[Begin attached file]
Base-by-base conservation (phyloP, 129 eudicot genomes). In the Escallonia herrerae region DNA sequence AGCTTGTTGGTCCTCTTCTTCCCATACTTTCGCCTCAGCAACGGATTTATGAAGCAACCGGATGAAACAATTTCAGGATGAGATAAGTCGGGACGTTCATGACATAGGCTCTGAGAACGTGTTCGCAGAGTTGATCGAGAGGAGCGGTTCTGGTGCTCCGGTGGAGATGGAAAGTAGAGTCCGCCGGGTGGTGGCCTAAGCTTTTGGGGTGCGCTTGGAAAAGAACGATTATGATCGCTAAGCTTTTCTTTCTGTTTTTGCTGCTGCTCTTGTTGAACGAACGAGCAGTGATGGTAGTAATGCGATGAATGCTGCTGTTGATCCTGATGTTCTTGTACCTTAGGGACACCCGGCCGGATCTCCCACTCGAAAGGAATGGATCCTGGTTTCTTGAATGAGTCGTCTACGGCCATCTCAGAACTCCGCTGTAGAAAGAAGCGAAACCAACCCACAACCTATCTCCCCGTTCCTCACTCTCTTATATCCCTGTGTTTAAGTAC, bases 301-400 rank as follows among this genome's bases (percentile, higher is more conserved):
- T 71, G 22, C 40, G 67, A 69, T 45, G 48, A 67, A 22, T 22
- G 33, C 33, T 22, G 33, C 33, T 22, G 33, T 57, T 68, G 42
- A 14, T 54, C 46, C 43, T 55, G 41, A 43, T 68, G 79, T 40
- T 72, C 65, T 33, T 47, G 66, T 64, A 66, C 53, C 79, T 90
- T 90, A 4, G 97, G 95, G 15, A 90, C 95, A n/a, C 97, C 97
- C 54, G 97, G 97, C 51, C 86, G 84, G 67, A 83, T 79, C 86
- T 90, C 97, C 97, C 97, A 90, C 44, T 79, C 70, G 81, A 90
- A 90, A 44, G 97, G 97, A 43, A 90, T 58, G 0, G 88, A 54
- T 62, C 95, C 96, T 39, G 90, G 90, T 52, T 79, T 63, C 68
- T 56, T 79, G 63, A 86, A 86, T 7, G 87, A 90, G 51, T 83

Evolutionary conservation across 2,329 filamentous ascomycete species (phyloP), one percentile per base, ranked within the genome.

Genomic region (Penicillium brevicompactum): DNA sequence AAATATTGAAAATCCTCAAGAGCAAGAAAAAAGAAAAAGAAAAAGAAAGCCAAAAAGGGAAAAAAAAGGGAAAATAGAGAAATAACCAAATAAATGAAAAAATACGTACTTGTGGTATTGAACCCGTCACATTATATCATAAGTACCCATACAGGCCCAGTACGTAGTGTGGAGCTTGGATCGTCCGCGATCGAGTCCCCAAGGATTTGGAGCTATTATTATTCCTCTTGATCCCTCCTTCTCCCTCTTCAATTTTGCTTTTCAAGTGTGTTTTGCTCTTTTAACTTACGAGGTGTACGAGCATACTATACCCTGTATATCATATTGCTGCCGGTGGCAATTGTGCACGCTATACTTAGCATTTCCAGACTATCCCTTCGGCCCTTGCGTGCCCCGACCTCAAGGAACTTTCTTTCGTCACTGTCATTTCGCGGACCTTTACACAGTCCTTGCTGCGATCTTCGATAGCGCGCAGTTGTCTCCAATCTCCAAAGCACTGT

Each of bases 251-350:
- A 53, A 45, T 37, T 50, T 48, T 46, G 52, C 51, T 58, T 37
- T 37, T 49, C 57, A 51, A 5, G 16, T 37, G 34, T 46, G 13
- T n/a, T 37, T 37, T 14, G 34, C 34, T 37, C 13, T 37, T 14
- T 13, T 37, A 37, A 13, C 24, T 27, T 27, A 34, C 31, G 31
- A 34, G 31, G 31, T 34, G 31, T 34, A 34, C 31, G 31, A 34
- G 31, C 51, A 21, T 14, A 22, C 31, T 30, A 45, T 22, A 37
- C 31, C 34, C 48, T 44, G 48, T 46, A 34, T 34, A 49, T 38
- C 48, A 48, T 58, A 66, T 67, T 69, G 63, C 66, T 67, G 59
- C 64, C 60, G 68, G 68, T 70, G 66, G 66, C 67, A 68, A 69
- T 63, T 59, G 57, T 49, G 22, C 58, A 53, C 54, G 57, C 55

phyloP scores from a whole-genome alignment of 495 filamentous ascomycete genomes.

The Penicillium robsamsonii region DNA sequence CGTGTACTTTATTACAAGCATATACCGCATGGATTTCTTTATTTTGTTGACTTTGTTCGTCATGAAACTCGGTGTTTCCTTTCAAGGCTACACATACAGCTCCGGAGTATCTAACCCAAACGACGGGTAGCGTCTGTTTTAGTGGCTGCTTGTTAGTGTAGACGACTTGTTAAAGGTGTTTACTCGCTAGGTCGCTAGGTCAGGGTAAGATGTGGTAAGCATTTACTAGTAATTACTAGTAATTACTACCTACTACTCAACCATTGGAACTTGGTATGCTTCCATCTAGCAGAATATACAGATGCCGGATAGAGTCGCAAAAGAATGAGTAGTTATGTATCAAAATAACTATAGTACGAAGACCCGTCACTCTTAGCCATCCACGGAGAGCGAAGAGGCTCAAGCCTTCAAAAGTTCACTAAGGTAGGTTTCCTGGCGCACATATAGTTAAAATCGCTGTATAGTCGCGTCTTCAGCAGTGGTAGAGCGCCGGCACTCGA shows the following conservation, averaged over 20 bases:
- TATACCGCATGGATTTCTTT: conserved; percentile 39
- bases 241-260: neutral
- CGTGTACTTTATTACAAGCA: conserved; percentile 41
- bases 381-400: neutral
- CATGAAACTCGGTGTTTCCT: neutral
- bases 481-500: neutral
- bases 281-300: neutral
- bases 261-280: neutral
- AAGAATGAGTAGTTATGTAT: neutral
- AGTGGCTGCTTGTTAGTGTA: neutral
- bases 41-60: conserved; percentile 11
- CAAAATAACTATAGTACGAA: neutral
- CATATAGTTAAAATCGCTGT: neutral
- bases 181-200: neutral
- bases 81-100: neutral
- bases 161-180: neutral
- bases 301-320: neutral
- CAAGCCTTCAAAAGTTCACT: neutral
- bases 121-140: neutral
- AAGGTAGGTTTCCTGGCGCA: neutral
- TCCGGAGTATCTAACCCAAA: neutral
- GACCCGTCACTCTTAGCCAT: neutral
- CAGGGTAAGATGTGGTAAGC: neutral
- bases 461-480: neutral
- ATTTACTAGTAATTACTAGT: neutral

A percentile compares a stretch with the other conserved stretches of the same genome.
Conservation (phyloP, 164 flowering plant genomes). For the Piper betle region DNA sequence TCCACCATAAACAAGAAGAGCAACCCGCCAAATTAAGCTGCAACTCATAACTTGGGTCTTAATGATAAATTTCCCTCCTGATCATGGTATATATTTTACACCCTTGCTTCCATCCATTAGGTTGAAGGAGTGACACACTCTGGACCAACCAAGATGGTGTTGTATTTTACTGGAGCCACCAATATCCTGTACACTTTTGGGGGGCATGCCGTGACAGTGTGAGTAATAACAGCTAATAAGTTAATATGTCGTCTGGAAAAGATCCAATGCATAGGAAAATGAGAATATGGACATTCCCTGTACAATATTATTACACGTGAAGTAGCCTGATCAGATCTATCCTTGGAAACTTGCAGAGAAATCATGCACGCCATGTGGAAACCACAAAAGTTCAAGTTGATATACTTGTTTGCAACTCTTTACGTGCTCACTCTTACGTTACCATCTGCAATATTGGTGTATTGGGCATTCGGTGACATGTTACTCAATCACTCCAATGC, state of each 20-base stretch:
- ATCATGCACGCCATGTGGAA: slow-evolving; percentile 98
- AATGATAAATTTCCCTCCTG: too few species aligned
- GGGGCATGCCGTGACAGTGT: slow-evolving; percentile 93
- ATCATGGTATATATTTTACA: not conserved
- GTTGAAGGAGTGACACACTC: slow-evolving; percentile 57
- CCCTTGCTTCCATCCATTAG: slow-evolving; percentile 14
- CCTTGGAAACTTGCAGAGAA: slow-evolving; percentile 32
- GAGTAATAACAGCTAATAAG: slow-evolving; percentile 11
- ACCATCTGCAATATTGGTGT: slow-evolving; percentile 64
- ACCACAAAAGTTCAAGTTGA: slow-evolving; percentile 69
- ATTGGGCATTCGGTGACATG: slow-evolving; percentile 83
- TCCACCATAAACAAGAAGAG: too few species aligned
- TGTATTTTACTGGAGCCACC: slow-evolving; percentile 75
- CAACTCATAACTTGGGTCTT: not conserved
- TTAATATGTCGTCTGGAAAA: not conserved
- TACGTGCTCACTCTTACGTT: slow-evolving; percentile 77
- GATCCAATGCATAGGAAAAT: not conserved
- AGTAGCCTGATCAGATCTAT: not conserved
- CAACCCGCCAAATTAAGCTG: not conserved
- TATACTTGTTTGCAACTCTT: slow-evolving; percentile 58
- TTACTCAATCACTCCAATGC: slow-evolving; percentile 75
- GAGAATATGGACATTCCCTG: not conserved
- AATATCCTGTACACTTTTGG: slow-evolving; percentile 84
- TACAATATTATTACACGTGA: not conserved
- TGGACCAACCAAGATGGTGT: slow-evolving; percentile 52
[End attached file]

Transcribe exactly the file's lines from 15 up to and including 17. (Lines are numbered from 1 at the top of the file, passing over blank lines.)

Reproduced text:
- A 53, A 45, T 37, T 50, T 48, T 46, G 52, C 51, T 58, T 37
- T 37, T 49, C 57, A 51, A 5, G 16, T 37, G 34, T 46, G 13
- T n/a, T 37, T 37, T 14, G 34, C 34, T 37, C 13, T 37, T 14